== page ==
Question: Write an essay on "Change Management Strategies". Answer: Introduction The essay discusses the change management strategies that can be employed in an organization setting to introduce innovation (Awad et al. 2013). In this paper, a plan has been discussed for introducing Telehealth services in a health care organization i.e. the Mental Health Division of St. Vincents Hospital. The adoption of change management strategies and innovation are interrelated phenomenon (Cho et al. 2012). If the organization introduces innovative processes or services within the organization, the existing organizational structure would be affected and require change. Innovative ideas can be implemented within the organizations by introducing change (Cameron and Green 2015). Change management concept Change management can be defined as a process of bringing required changes in the way employees within an organization undertakes various roles and responsibilities (Mitchell 2013). The desired changes within the organization can be brought by introduction of new policies, procedures, and methods that people follows to perform a task or responsibility (Hayes 2014). Hence, change management can be understood as a procedure or a guiding principle that enables the people in the organization to prepare and equip themselves for the change process.The process change management is initiated after observing the type of changes that are required. There are different types of changes in the organization such as operational change, strategic change, cultural change and political change (Benn et al. 2014). Further, change management can be divided in two types; employee change management and organizational change management. Change management consists of three important stages understanding the nature of change, planning the change management process, and implementing and communicating the change. First, the organization needs to understand what changes it wants to achieve, for instance, the implementation if Telehealth services at Mental Health Division of St. Vincents Hospital are an innovation that the organization wants to implement. Once the nature of change is understood, the hospital administration is required to plan various strategies to implement the desired change and communicating the requirement, benefits of change and expectations from the employees in making the change a success (Oreg et al.2013). Change management and diffusion of innovation Diffusion of innovation on the other hand aims at explaining how, why and at what rate new technology or ideas can be implemented in an organization (Cho et al. 2012). Diffusion is the process by which an innovation is spread and communicated within the organization (Cummings and Worley 2014). In this study, the organization has implemented Telehealth services as an innovative solution for patients. In order to, successfully implement the innovative solution, the organization needs to communicate the desired changes to the staffs and other stakeholders and device strategies to implement the change in defined period(Awadet al.2013). Further, to implement the change (innovation), social systems plays crucial role (Hayes 2014). Social systems include external influences such as mass media, government mandates; and internal influences such as change agents and/or opinion leaders (Hornstein 2015). In order to implement Telehealth services in the Mental Health Division of St. Vincents Hospital, internal influences will have greater influence to make the desired change in the organization (Benn et al.2014). Opinion leaders are well known individuals in the organization that have the ability to influences the opinions of others on the subject matter for which opinion leaders are known. Similarly, change agents are individuals who are experts typically experts in their domain and can bring desired changes in the organization by providing counseling, training, and assisting other individuals in the organization to achieve desired level of change to implement the innovation (Cho et al. 2012). Outline of the change management process In order to implement change the organization has to develop strategies to introduce change in a systematic manner so that there are no resistances and the desired results achieved (Benn et al. 2014). There are different approaches to change management but the overall objective of change management process is to communicate and prepare employees for implementing desired change so that there is little resistance from the employees and the new process or system (innovation) are effectively incorporated into the organization (Becker et al. 2013). Proposed change management structure of Lippitts seven step change theory: Lippitts seven-step change management theory is focused on the role of a change agent (Cummings and Worley 2014). The organization has implemented the right change after observing the key requirements of change. There are seven different phases in Lippitts seven phase structure. Phase 1: The managers have to identify the issues of the existing management structure and develop the requirement of the change management structure. The organization has identified Telehealth, which is to be implemented (Emani et al.2012). Phase 2: The managers establish the change relationship in the management structure. The managers motivate the employees and identify the capacity of the organization for change (Mitchell 2013). Phase 3: The managers evaluate have evaluated the resources of the health care organization. The administrative has motivated the managers for the change agent (Tedeschi 2013). Phase 4: after that, the managers define the progressive stage of change for the management structure (White 2016). Phase 5: The managers ensure the role and responsibility of the change agents (White 2016). Phase 6: The managers maintain the change in the management structure through communication, feedback and group coordination (White 2016). Phase 7: The managers gradually remove the change agent from the relationship. The changed part thus becomes the part of the management structure (Cummings and Worley 2014). Change management structure through the ADKAR model The ADKAR model is based on the five key strategies to implement change within an organization (Awadet al. 2013). This model can be used by the organization to ensure Telehealth services are effectively implement and incorporated. This model presents five stages that can be used by the organization to implement Telehealth services in the organization (Mitchell 2013) Awareness: employees (or people) who are affected by the change must be made aware about the reason of change (Hornstein 2015). In order to create awareness about the implementation of Telehealth services, the management can conduct brainstorming session, focus group interviews and personal interviews to educate the employees and solicit desired responses from them. Desire: desire refers to engaging employees in the change process to minimize any possible resistances (Hornstein 2015). It is human tendency to resist change, similarly in the St. Vincent Hospital, not all the employees would welcome change. Therefore, it is important for the management to develop strategies to induce desire for change among the employees; this can be achieved by implementing motivational programs to boost employee desire to participate in the change process. Knowledge: knowledge refers to imparting required level of skills and knowledge about the change through coaching or training (Hornstein 2015). Sometimes, employees resist change because they think that they do not possess the desired skills that would be required after implementing an innovative idea or change in the organization. However, the management can easily eliminate such resistances by providing special training to employees to develop skills that would be required for implementing change process. Ability: is implementing the change and developing required skills to ensure its success (Hornstein 2015). Other then training, management can prepare its own capabilities by being innovative and developing a learning organization to keep resources updated and thereby, staying ahead of competitors. Reinforcement: It refers to ensuring the desired change is maintained, it includes evaluation of effectiveness of change and taking correcting actions if required (Hornstein 2015). Once the new process is successfully implemented into the organization, the management is required to take evaluative measures to identify the extent of change is accepted by the employees. Further, the management is also required to devise strategies to prevent the situation of slipping back to the earlier condition Kotters 8 step change model Another model of change that can be used by the organization to implement proposed change (Telehealth services) in the organization is Kotters 8-step model discussed below Step 1: Create Urgency By creating urgency, the organization can influence and motivate its employees to understand the importance of desired change and solicit positive responses from them to initiate change process (Kotter 2012). Step 2: Form a powerful coalition It is convincing people that change is necessary. This stage requires organizational leaders, opinion leaders or change agents to communicate and convince employees that change is important and leading them through the change process so as to avoid resistances (Kotter 2012). Step 3: Create a vision for change this step requires developing values central to change and developing strategies to execute the change (Kotter 2012). Stage 4: Communicate the vision once the change vision and strategies are formulated, it is important to communicate that vision to the employees so that they can understand the management point of view (Kotter 2012). Stage 5: Remove Obstacles This stage includes identifying possible areas of resistance, employing the services of change leaders, and developing strategies to overcome such obstacles (Kotter 2012). Stage 6: Short-term wins change is a long term and continuous process; therefore, it is important to create short-term targets and rewarding employees once these short-term targets are achieved. This motivates employees and assists in achieving desired change (Appelbaumet al.2012). Stage 7: Build on the change Once the desired levels of change are achieved, it is important to take actions to build upon on that change. Change is a continuous process and requires constant up-gradation (Kotter 2012). Stage 8: Anchor the change in corporate culture Finally, to make the change stick, it should become part of organization core culture, therefore, it is important to make sure that organizational leaders are continue to support change (Hickman and Ojo 2014). Conclusion From the above discussion, it can be concluded that change management is a long term and continuous process. In order to implement Telehealth services into the Mental Health Department of St. Vincent Hospital, the management has to understand change management models and role of change agents and opinion leaders. The administrators of the health and social care organization have implemented the change management strategy. The management has followed Lippitts seven-phase structures and ADKAR model. In addition, Kotters eight step change model has also been discussed that can be utilized by the management to bring desired change into the organization. The change management structure will help the healthcare organizations to redevelop the workforce structure and improve the service of the organization. Reference list: Appelbaum, S.H., Habashy, S., Malo, J.L. and Shafiq, H., 2012. Back to the future: revisiting Kotter's 1996 change model.Journal of Management Development,31(8), pp.764-782. Awad, R., Sherratt, S. and Jefferies, M., 2013.Proposing a new model for organizational change management.Change Management: An International Journal,12(3), pp.17-28. Benn, S., Dunphy, D. and Griffiths, A., 2014.Organizational change for corporate sustainability.Routledge. Cameron, E. and Green, M., 2015.Making sense of change management: a complete guide to the models, tools and techniques of organizational change.Kogan Page Publishers. Cho, Y., Hwang, J. and Lee, D., 2012. Identification of effective opinion leaders in the diffusion of technological innovation: A social network approach.Technological Forecasting and Social Change,79(1), pp.97-106. Cummings, T.G. and Worley, C.G., 2014.Organization development and change.Cengage learning. Emani, S., Yamin, C.K., Peters, E., Karson, A.S., Lipsitz, S.R., Wald, J.S., Williams, D.H. and Bates, D.W., 2012. Patient perceptions of a personal health record: a test of the diffusion of innovation model.Journal of medical Internet research,14(6), p.e150. Hayes, J., 2014.The theory and practice of change management. Palgrave Macmillan. Hickman, S. and Ojo, O., 2014. Implementing Early supported discharge, Chronic Obstructive Pulmonary Disease, Community, Primary care, Multidisciplinary team, Change management, Kotter's 8-step Model.GSTF Journal of Nursing and Health Care (JNHC),1(1). Hornstein, H.A., 2015. The integration of project management and organizational change management is now a necessity.International Journal of Project Management,33(2), pp.291-298. Kotter, J., 2012. The 8-step process for leading change.Kotter International. Mitchell, G., 2013. Selecting the best theory to implement planned change: Improving the workplace requires staff to be involved and innovations to be maintained. Gary Mitchell discusses the theories that can help achieve this.Nursing Management,20(1), pp.32-37. Oreg, S., Michel, A. and By, R.T. eds., 2013.The psychology of organizational change: Viewing change from the employees perspective. Cambridge University Press White, K.M., 2016. Change theory and models: Framework for translation.Translation of Evidence into Nursing and Health Care..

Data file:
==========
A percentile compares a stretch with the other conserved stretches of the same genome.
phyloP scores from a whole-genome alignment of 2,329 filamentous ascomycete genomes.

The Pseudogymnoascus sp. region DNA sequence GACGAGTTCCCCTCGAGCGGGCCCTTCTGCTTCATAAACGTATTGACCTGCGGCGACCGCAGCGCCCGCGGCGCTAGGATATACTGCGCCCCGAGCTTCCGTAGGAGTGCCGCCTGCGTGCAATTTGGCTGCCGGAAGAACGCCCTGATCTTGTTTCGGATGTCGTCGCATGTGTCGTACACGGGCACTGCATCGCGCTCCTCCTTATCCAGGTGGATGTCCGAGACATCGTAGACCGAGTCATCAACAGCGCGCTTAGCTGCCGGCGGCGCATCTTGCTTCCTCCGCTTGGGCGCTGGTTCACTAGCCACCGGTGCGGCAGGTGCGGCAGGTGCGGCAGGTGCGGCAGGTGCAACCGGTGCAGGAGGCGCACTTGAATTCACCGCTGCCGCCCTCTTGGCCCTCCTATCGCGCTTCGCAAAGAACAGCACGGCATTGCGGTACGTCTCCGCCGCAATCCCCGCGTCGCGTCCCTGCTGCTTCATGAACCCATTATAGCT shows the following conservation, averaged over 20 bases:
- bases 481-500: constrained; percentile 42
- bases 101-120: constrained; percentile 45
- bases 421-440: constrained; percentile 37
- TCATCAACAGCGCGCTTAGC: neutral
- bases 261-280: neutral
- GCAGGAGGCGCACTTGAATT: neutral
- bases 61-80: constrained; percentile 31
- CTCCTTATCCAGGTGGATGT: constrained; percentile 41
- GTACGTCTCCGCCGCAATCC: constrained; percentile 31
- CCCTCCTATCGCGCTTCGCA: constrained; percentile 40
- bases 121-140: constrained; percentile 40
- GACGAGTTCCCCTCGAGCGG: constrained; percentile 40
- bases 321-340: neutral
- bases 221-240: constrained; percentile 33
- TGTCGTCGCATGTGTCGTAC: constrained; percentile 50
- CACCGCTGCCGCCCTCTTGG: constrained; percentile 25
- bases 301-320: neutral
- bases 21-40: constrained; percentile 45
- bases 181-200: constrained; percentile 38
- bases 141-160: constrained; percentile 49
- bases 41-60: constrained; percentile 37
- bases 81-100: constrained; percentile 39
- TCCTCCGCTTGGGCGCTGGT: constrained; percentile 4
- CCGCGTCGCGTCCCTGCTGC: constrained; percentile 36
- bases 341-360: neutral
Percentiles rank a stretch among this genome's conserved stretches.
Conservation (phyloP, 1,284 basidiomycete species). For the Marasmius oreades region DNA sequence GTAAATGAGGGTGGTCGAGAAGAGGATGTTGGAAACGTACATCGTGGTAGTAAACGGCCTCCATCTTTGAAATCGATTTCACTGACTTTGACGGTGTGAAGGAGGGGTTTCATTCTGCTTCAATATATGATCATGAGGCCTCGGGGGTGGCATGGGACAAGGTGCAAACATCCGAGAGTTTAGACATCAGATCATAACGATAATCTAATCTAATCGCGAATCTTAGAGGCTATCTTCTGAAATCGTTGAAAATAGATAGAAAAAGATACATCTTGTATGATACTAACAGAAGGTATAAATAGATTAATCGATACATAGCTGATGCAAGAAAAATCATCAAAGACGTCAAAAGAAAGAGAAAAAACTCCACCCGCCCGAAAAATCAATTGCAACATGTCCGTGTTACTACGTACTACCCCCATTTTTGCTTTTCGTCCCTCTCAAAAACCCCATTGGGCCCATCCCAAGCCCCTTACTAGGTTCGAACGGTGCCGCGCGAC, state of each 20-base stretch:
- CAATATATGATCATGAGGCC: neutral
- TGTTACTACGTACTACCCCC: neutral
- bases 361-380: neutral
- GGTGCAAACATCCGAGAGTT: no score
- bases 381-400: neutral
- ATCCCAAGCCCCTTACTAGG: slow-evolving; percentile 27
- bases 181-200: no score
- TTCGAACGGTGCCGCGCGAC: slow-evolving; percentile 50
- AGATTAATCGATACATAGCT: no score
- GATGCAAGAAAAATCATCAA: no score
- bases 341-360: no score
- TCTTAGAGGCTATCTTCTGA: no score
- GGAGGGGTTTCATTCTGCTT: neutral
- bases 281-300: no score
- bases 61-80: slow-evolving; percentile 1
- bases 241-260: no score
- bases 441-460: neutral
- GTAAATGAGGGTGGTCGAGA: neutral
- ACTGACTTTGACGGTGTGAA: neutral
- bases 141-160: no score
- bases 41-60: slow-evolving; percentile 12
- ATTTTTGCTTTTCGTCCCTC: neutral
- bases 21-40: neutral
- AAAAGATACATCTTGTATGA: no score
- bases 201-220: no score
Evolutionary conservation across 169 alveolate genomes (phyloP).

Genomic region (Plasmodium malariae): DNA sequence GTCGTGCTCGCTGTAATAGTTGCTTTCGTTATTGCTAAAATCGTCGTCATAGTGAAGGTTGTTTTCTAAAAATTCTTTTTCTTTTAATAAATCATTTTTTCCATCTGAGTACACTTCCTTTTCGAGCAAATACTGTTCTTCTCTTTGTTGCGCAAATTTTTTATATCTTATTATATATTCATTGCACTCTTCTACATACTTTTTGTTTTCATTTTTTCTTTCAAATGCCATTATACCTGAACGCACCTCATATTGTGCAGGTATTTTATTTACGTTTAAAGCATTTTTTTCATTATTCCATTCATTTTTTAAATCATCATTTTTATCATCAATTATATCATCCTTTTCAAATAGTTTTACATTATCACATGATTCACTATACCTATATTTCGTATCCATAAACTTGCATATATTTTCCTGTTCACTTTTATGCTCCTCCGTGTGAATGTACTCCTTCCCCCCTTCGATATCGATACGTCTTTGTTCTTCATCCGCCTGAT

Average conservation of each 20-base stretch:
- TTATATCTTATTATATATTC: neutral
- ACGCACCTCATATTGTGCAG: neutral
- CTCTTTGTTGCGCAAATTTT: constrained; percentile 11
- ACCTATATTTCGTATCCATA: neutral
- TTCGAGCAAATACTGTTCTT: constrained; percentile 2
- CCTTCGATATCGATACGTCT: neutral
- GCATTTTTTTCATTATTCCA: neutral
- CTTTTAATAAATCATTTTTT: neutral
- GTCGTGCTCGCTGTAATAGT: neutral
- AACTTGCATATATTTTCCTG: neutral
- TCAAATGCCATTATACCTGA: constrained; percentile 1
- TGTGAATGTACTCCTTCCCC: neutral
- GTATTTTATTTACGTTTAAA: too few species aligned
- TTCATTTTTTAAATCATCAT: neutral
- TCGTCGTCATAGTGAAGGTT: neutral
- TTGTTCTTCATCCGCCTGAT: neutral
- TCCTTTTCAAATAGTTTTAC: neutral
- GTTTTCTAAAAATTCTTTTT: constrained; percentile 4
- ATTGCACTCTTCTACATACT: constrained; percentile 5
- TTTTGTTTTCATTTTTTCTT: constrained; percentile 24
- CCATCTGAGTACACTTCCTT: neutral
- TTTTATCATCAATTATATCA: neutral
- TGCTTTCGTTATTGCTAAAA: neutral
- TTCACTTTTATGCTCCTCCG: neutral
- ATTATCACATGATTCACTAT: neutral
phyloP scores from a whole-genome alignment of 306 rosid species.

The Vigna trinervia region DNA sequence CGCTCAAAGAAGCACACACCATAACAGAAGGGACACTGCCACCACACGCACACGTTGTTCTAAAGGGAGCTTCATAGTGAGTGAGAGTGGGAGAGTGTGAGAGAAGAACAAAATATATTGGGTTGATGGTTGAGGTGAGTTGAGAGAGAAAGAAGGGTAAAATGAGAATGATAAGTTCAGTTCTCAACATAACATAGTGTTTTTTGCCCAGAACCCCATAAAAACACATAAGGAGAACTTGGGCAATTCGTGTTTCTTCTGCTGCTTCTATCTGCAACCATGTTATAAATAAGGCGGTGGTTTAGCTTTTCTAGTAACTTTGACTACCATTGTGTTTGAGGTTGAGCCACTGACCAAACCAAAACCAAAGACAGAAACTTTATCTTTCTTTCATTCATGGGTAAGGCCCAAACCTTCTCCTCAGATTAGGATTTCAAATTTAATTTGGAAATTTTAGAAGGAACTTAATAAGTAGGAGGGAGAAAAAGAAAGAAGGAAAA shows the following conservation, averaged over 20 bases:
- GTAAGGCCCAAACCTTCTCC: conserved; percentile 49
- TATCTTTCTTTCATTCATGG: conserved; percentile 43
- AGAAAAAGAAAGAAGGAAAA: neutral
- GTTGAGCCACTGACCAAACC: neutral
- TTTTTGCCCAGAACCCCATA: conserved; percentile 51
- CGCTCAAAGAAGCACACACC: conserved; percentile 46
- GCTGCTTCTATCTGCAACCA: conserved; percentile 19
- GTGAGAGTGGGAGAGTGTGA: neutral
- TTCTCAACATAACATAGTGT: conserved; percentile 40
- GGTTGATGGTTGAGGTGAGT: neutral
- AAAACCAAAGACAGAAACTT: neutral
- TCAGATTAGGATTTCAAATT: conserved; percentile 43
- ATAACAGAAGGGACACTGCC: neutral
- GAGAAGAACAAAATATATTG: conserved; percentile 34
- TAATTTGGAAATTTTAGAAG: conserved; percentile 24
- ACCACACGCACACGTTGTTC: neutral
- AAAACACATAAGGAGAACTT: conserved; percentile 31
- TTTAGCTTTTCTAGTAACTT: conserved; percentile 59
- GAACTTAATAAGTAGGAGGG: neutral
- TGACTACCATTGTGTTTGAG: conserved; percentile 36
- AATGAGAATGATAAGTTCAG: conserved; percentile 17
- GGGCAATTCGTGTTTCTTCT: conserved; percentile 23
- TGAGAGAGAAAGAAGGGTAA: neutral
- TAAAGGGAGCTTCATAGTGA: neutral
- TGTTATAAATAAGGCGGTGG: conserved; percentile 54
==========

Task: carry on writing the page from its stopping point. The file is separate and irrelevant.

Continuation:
Saturday, April 11, 2020